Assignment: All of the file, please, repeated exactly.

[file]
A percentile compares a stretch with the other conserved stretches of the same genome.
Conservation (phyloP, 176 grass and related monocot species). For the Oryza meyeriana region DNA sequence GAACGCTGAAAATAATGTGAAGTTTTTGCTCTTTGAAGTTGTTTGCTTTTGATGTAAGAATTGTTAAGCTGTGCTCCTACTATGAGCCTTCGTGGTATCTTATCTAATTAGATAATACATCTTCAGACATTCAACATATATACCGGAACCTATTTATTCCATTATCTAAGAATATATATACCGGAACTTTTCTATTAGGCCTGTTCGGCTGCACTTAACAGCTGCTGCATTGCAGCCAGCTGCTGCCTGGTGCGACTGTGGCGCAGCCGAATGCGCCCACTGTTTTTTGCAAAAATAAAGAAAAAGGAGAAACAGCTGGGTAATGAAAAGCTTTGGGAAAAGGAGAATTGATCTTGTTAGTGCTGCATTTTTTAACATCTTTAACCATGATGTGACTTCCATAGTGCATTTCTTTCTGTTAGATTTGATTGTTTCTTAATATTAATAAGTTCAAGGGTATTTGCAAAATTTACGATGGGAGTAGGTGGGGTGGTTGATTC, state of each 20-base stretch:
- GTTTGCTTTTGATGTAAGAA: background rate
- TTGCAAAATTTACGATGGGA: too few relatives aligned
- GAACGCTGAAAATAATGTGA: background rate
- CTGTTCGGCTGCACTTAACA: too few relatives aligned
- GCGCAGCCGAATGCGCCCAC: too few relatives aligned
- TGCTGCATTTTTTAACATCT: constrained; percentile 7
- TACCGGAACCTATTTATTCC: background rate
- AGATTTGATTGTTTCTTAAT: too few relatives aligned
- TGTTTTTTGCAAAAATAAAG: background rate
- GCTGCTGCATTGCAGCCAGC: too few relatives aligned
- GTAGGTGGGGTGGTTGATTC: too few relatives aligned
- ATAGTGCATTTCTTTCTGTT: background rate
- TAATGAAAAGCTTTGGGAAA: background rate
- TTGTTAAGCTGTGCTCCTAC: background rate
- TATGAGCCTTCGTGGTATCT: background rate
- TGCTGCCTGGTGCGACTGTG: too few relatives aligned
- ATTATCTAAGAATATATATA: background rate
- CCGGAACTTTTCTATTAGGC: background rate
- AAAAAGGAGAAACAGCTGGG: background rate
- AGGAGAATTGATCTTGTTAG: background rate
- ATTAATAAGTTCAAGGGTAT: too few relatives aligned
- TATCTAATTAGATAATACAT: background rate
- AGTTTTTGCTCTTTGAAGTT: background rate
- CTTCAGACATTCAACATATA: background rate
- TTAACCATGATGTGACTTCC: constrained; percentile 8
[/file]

A percentile compares a stretch with the other conserved stretches of the same genome.
Conservation (phyloP, 176 grass and related monocot species). For the Oryza meyeriana region DNA sequence GAACGCTGAAAATAATGTGAAGTTTTTGCTCTTTGAAGTTGTTTGCTTTTGATGTAAGAATTGTTAAGCTGTGCTCCTACTATGAGCCTTCGTGGTATCTTATCTAATTAGATAATACATCTTCAGACATTCAACATATATACCGGAACCTATTTATTCCATTATCTAAGAATATATATACCGGAACTTTTCTATTAGGCCTGTTCGGCTGCACTTAACAGCTGCTGCATTGCAGCCAGCTGCTGCCTGGTGCGACTGTGGCGCAGCCGAATGCGCCCACTGTTTTTTGCAAAAATAAAGAAAAAGGAGAAACAGCTGGGTAATGAAAAGCTTTGGGAAAAGGAGAATTGATCTTGTTAGTGCTGCATTTTTTAACATCTTTAACCATGATGTGACTTCCATAGTGCATTTCTTTCTGTTAGATTTGATTGTTTCTTAATATTAATAAGTTCAAGGGTATTTGCAAAATTTACGATGGGAGTAGGTGGGGTGGTTGATTC, state of each 20-base stretch:
- GTTTGCTTTTGATGTAAGAA: background rate
- TTGCAAAATTTACGATGGGA: too few relatives aligned
- GAACGCTGAAAATAATGTGA: background rate
- CTGTTCGGCTGCACTTAACA: too few relatives aligned
- GCGCAGCCGAATGCGCCCAC: too few relatives aligned
- TGCTGCATTTTTTAACATCT: constrained; percentile 7
- TACCGGAACCTATTTATTCC: background rate
- AGATTTGATTGTTTCTTAAT: too few relatives aligned
- TGTTTTTTGCAAAAATAAAG: background rate
- GCTGCTGCATTGCAGCCAGC: too few relatives aligned
- GTAGGTGGGGTGGTTGATTC: too few relatives aligned
- ATAGTGCATTTCTTTCTGTT: background rate
- TAATGAAAAGCTTTGGGAAA: background rate
- TTGTTAAGCTGTGCTCCTAC: background rate
- TATGAGCCTTCGTGGTATCT: background rate
- TGCTGCCTGGTGCGACTGTG: too few relatives aligned
- ATTATCTAAGAATATATATA: background rate
- CCGGAACTTTTCTATTAGGC: background rate
- AAAAAGGAGAAACAGCTGGG: background rate
- AGGAGAATTGATCTTGTTAG: background rate
- ATTAATAAGTTCAAGGGTAT: too few relatives aligned
- TATCTAATTAGATAATACAT: background rate
- AGTTTTTGCTCTTTGAAGTT: background rate
- CTTCAGACATTCAACATATA: background rate
- TTAACCATGATGTGACTTCC: constrained; percentile 8